It is not probable that timber from State forests would be available for foreign Governments, for the navy of the smallest maritime Power was Royal, and its upkeep would, as in England, be primarily dependent on the Royal forests. Moreover, the fulfilment of contracts with foreign States for the supply of State timber might, in the event of war, give rise to awkward questions of neutrality. Frederick the Great, following his traditional practice of playing off France against England, would not be affected by such considerations. But this trade, even in peace, would need protection, e.g. from excessive export duties, or arbitrary interference by the Government; and this would be sought by means of commercial treaties. These treaties are alliances for the limited purposes of commerce; but they prepare the way for political alliances. The necessity of the State is the mother of its policy; and thus gradually England's policy of ships' timber and naval stores, in its external development, took shape. In Fox's words, 'alliances with the Northern Powers,' the great storehouses of ships' timber and naval stores, 'ever have been, and ever will be, the system of every enlightened Englishman.'
The rivalry between France and England to place contracts for Prussian timber brings us to the manifestation of English policy in time of war; and we get at once to the heart of the controversy which raged in all the great wars. For, some thirty years before, Frederick sought to maintain, by many devious means, that ships' timber and naval stores were not contraband by the Law of Nature, on which the Law of Nations was based. This position, consistently maintained through the second half of the 18th century, still finds supporters. In a modern German work,* the authors assert that in seizing these cargoes in Prussian ships in 1744-48, England gave a very wide extension to the conception
* Preussische Staatsschriften,' Berlin, 1885.
of contraband. There never was any question that in its true conception 'contraband' was synonymous with 'munitions of war'; but England maintained that ships' timber and naval stores came within the meaning of that term, for the simple reason that war at sea could not be carried on without them.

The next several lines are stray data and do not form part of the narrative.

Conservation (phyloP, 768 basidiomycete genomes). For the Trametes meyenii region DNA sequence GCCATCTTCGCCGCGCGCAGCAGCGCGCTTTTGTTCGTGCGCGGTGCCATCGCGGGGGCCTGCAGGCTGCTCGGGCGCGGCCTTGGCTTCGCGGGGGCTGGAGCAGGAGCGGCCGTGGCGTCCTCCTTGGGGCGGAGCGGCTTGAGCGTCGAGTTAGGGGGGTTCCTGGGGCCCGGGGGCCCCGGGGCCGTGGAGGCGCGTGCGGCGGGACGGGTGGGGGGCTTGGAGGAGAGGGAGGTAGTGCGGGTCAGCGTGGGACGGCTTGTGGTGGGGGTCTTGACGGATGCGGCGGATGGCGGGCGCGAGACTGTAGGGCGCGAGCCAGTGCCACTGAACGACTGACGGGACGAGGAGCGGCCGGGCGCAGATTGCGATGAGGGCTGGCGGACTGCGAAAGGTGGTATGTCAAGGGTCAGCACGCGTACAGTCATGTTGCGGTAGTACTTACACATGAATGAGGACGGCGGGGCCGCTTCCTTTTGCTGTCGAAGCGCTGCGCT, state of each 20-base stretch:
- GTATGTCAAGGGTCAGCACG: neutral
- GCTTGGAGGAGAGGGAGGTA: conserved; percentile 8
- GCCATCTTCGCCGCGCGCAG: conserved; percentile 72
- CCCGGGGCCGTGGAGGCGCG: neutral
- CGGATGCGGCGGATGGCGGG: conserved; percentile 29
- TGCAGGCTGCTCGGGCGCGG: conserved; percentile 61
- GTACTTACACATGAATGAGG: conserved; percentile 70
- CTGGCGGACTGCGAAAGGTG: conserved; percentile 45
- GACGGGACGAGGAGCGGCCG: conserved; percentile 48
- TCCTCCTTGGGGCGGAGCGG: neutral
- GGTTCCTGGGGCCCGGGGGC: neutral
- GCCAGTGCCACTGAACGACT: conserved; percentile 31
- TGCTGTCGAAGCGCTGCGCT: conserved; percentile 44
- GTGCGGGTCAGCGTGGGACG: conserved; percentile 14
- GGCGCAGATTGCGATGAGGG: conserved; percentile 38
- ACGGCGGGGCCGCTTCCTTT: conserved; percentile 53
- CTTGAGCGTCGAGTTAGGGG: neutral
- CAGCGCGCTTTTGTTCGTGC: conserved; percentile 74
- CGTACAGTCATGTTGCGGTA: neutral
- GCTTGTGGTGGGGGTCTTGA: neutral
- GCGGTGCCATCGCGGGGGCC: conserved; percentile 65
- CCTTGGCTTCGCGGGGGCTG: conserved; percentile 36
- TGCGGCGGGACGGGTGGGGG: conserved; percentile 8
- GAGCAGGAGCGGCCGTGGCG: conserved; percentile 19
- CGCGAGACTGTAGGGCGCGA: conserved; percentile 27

It is strange that a question apparently so elementary should have given rise to such fierce debate. Space will only allow me to deal with it broadly, though I hope clearly. Rutherford, in his 'Institutes,' puts the matter in a nutshell thus:
'Where a war is carried on by sea as well as by land, not only ships of war which are already built, but the materials for building or repairing of ships, will come under the notion of warlike stores.'
The definition of contraband adopted in the Jay Treaty in 1794 included 'timber for ship-building, tar and rosin, copper in sheets, sails, hemp and cordage, and generally whatever may serve directly to the equipment of vessels, unwrought iron and fir planks only excepted.'
In defending this article against the attacks of Jefferson and his party, Alexander Hamilton* adopted Rutherford's view as a precise idea, and, it must be confessed, not an irrational one.' And he added
'In wars between maritime nations whose dominions cannot be attacked or defended without a superiority in naval strength, who moreover possess distant territories, the protection and commercial advantages of which depend on the existence and support of navies, it is difficult to maintain that it is against reason or against those principles which regulate the description of contraband, to consider as such the materials which appertain to the construction and equipment of ships.'
Timber serves a double use-for houses as well as ships-hence the emphasis on ships' timber. But there were merchant ships as well as men-of-war; and this difficulty the English Prize Courts solved in a practical and equitable manner. Enemy destination, as the test of contraband, was held to be satisfied only when timber was going to a port of naval construction exclusively used for the building of warships.
In the 33rd Camillus' letter.